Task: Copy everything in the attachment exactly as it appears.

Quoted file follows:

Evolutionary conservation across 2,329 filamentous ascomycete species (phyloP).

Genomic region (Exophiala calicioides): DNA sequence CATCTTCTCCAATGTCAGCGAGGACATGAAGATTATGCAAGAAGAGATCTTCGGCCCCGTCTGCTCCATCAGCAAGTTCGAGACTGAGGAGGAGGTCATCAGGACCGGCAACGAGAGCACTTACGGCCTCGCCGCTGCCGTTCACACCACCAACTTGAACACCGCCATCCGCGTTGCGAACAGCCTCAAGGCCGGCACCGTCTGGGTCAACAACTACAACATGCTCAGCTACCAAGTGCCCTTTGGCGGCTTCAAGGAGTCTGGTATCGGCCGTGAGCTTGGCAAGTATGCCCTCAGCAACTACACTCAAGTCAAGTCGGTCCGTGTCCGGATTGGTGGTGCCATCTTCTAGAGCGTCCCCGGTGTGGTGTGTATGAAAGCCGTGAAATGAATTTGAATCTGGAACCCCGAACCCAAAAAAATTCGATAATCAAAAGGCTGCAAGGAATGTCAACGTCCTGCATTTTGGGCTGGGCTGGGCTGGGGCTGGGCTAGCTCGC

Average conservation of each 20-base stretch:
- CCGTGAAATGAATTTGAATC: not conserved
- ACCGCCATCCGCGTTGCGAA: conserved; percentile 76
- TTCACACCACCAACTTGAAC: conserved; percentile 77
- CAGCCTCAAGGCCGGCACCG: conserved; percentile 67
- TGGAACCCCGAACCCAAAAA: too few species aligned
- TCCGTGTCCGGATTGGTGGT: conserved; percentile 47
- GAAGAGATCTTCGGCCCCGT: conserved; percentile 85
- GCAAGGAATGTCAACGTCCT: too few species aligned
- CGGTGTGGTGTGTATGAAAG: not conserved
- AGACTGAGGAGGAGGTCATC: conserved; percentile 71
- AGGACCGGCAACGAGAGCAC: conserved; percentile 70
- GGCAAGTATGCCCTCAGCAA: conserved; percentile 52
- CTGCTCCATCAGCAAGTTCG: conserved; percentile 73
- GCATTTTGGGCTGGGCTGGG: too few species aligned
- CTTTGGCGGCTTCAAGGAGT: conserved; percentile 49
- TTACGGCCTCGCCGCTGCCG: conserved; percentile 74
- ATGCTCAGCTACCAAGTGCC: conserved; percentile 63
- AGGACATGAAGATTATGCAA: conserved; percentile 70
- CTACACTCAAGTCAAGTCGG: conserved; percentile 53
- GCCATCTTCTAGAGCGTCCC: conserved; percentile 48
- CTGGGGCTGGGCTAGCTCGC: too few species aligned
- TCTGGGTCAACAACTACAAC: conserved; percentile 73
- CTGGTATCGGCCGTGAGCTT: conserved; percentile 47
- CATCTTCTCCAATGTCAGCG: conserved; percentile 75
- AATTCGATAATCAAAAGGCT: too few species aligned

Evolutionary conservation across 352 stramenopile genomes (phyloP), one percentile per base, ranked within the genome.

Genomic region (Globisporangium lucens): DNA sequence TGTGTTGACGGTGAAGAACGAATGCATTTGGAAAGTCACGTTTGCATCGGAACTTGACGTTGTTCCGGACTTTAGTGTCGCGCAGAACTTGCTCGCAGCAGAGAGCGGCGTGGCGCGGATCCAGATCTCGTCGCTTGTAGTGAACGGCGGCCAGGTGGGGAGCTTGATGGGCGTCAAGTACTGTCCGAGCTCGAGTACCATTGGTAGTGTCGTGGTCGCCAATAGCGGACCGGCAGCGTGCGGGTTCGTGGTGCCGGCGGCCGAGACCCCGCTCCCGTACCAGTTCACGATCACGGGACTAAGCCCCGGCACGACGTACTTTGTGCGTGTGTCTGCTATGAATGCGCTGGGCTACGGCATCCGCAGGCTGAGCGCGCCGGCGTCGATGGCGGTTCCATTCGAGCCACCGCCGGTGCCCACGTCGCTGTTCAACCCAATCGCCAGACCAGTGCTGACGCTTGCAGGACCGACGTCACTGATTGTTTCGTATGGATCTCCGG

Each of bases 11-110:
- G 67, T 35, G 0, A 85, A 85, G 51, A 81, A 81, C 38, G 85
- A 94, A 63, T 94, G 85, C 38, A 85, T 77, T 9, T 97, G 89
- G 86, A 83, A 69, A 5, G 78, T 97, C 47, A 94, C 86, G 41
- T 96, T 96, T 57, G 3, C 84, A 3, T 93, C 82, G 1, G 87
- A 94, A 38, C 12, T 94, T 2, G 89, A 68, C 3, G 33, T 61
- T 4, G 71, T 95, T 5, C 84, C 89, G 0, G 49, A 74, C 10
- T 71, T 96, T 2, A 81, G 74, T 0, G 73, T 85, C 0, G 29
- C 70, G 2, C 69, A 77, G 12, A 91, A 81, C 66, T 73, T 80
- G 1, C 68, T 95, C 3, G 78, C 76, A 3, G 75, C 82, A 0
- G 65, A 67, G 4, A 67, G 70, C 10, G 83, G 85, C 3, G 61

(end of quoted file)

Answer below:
Evolutionary conservation across 2,329 filamentous ascomycete species (phyloP).

Genomic region (Exophiala calicioides): DNA sequence CATCTTCTCCAATGTCAGCGAGGACATGAAGATTATGCAAGAAGAGATCTTCGGCCCCGTCTGCTCCATCAGCAAGTTCGAGACTGAGGAGGAGGTCATCAGGACCGGCAACGAGAGCACTTACGGCCTCGCCGCTGCCGTTCACACCACCAACTTGAACACCGCCATCCGCGTTGCGAACAGCCTCAAGGCCGGCACCGTCTGGGTCAACAACTACAACATGCTCAGCTACCAAGTGCCCTTTGGCGGCTTCAAGGAGTCTGGTATCGGCCGTGAGCTTGGCAAGTATGCCCTCAGCAACTACACTCAAGTCAAGTCGGTCCGTGTCCGGATTGGTGGTGCCATCTTCTAGAGCGTCCCCGGTGTGGTGTGTATGAAAGCCGTGAAATGAATTTGAATCTGGAACCCCGAACCCAAAAAAATTCGATAATCAAAAGGCTGCAAGGAATGTCAACGTCCTGCATTTTGGGCTGGGCTGGGCTGGGGCTGGGCTAGCTCGC

Average conservation of each 20-base stretch:
- CCGTGAAATGAATTTGAATC: not conserved
- ACCGCCATCCGCGTTGCGAA: conserved; percentile 76
- TTCACACCACCAACTTGAAC: conserved; percentile 77
- CAGCCTCAAGGCCGGCACCG: conserved; percentile 67
- TGGAACCCCGAACCCAAAAA: too few species aligned
- TCCGTGTCCGGATTGGTGGT: conserved; percentile 47
- GAAGAGATCTTCGGCCCCGT: conserved; percentile 85
- GCAAGGAATGTCAACGTCCT: too few species aligned
- CGGTGTGGTGTGTATGAAAG: not conserved
- AGACTGAGGAGGAGGTCATC: conserved; percentile 71
- AGGACCGGCAACGAGAGCAC: conserved; percentile 70
- GGCAAGTATGCCCTCAGCAA: conserved; percentile 52
- CTGCTCCATCAGCAAGTTCG: conserved; percentile 73
- GCATTTTGGGCTGGGCTGGG: too few species aligned
- CTTTGGCGGCTTCAAGGAGT: conserved; percentile 49
- TTACGGCCTCGCCGCTGCCG: conserved; percentile 74
- ATGCTCAGCTACCAAGTGCC: conserved; percentile 63
- AGGACATGAAGATTATGCAA: conserved; percentile 70
- CTACACTCAAGTCAAGTCGG: conserved; percentile 53
- GCCATCTTCTAGAGCGTCCC: conserved; percentile 48
- CTGGGGCTGGGCTAGCTCGC: too few species aligned
- TCTGGGTCAACAACTACAAC: conserved; percentile 73
- CTGGTATCGGCCGTGAGCTT: conserved; percentile 47
- CATCTTCTCCAATGTCAGCG: conserved; percentile 75
- AATTCGATAATCAAAAGGCT: too few species aligned

Evolutionary conservation across 352 stramenopile genomes (phyloP), one percentile per base, ranked within the genome.

Genomic region (Globisporangium lucens): DNA sequence TGTGTTGACGGTGAAGAACGAATGCATTTGGAAAGTCACGTTTGCATCGGAACTTGACGTTGTTCCGGACTTTAGTGTCGCGCAGAACTTGCTCGCAGCAGAGAGCGGCGTGGCGCGGATCCAGATCTCGTCGCTTGTAGTGAACGGCGGCCAGGTGGGGAGCTTGATGGGCGTCAAGTACTGTCCGAGCTCGAGTACCATTGGTAGTGTCGTGGTCGCCAATAGCGGACCGGCAGCGTGCGGGTTCGTGGTGCCGGCGGCCGAGACCCCGCTCCCGTACCAGTTCACGATCACGGGACTAAGCCCCGGCACGACGTACTTTGTGCGTGTGTCTGCTATGAATGCGCTGGGCTACGGCATCCGCAGGCTGAGCGCGCCGGCGTCGATGGCGGTTCCATTCGAGCCACCGCCGGTGCCCACGTCGCTGTTCAACCCAATCGCCAGACCAGTGCTGACGCTTGCAGGACCGACGTCACTGATTGTTTCGTATGGATCTCCGG

Each of bases 11-110:
- G 67, T 35, G 0, A 85, A 85, G 51, A 81, A 81, C 38, G 85
- A 94, A 63, T 94, G 85, C 38, A 85, T 77, T 9, T 97, G 89
- G 86, A 83, A 69, A 5, G 78, T 97, C 47, A 94, C 86, G 41
- T 96, T 96, T 57, G 3, C 84, A 3, T 93, C 82, G 1, G 87
- A 94, A 38, C 12, T 94, T 2, G 89, A 68, C 3, G 33, T 61
- T 4, G 71, T 95, T 5, C 84, C 89, G 0, G 49, A 74, C 10
- T 71, T 96, T 2, A 81, G 74, T 0, G 73, T 85, C 0, G 29
- C 70, G 2, C 69, A 77, G 12, A 91, A 81, C 66, T 73, T 80
- G 1, C 68, T 95, C 3, G 78, C 76, A 3, G 75, C 82, A 0
- G 65, A 67, G 4, A 67, G 70, C 10, G 83, G 85, C 3, G 61